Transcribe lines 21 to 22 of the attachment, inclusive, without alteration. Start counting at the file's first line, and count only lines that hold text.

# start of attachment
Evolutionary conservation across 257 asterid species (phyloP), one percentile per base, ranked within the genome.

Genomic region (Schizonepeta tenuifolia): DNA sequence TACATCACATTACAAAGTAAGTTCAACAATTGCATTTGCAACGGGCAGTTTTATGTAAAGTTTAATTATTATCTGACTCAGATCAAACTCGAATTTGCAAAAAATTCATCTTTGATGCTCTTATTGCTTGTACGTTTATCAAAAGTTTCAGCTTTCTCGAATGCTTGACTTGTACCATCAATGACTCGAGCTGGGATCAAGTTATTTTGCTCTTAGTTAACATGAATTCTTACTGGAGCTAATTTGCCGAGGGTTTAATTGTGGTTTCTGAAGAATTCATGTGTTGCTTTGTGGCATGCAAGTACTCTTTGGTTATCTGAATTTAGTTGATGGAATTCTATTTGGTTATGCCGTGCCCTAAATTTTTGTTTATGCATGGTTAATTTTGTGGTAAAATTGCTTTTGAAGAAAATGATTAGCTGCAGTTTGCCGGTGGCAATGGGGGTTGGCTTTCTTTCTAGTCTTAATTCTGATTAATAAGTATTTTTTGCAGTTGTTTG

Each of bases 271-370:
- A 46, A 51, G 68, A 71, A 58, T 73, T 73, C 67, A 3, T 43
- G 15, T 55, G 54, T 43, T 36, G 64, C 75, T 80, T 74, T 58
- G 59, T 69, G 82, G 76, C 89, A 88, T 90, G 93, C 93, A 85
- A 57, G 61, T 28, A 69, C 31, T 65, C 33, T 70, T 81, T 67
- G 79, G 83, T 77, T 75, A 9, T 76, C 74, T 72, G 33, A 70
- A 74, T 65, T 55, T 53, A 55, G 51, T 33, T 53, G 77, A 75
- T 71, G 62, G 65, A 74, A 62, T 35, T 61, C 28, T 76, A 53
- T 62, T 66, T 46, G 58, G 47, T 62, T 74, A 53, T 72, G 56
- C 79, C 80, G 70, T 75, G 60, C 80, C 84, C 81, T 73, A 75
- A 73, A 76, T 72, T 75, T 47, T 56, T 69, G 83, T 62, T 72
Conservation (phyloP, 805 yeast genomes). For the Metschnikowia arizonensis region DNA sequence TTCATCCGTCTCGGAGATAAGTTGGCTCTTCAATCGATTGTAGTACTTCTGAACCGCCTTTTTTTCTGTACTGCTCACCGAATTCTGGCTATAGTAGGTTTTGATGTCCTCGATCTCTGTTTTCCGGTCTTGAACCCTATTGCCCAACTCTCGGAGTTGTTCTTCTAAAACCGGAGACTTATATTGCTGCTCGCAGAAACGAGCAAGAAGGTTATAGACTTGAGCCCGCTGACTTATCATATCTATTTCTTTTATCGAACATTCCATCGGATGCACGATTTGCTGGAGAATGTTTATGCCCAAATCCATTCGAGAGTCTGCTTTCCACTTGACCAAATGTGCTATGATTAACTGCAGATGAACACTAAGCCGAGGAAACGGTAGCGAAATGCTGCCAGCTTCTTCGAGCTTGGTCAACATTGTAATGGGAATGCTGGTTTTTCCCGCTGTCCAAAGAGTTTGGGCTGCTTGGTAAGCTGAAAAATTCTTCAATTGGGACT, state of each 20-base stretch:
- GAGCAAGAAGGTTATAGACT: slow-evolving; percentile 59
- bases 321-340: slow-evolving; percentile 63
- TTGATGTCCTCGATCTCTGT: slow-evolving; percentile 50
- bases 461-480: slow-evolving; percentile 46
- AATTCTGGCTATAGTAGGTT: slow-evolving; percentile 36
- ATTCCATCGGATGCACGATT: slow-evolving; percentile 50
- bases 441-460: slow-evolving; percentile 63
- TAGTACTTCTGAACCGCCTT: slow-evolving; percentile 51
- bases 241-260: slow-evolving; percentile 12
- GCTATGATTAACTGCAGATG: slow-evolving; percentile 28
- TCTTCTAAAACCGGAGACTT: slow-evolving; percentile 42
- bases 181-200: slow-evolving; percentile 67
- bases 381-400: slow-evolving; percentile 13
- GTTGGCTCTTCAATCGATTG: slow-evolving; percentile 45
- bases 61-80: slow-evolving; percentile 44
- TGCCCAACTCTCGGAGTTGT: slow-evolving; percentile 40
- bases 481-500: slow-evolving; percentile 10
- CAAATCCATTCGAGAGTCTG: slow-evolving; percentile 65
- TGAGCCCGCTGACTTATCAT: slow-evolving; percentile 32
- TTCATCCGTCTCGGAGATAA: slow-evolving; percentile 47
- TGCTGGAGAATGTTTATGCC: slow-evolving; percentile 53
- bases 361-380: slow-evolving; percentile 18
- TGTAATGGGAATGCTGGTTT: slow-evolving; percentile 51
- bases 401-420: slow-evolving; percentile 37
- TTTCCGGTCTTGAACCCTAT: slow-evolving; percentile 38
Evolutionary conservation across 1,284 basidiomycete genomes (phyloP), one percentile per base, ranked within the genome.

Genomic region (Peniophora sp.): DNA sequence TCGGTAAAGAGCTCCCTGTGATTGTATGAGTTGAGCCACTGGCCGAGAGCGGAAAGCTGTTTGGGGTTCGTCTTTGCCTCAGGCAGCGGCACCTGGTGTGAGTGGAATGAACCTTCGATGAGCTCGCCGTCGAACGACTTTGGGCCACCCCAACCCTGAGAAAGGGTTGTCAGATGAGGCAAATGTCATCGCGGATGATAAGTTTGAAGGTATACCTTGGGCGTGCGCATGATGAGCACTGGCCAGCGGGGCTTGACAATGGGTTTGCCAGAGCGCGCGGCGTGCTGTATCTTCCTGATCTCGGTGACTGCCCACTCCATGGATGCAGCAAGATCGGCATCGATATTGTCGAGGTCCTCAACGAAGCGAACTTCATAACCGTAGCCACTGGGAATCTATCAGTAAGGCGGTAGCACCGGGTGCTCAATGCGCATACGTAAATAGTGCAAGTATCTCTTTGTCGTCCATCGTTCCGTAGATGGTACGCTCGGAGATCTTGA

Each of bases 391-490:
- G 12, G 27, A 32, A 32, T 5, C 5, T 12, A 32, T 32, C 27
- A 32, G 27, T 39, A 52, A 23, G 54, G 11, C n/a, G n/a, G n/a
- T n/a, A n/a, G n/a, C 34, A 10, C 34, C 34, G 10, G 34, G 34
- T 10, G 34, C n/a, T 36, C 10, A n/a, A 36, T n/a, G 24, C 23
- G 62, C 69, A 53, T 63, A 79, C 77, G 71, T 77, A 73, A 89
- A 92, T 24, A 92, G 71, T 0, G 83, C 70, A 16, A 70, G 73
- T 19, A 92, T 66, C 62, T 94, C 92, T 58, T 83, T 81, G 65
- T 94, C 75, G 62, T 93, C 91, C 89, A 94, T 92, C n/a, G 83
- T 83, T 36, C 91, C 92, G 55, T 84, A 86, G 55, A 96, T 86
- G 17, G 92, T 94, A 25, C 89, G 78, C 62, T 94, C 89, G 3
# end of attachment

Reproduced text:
- bases 441-460: slow-evolving; percentile 63
- TAGTACTTCTGAACCGCCTT: slow-evolving; percentile 51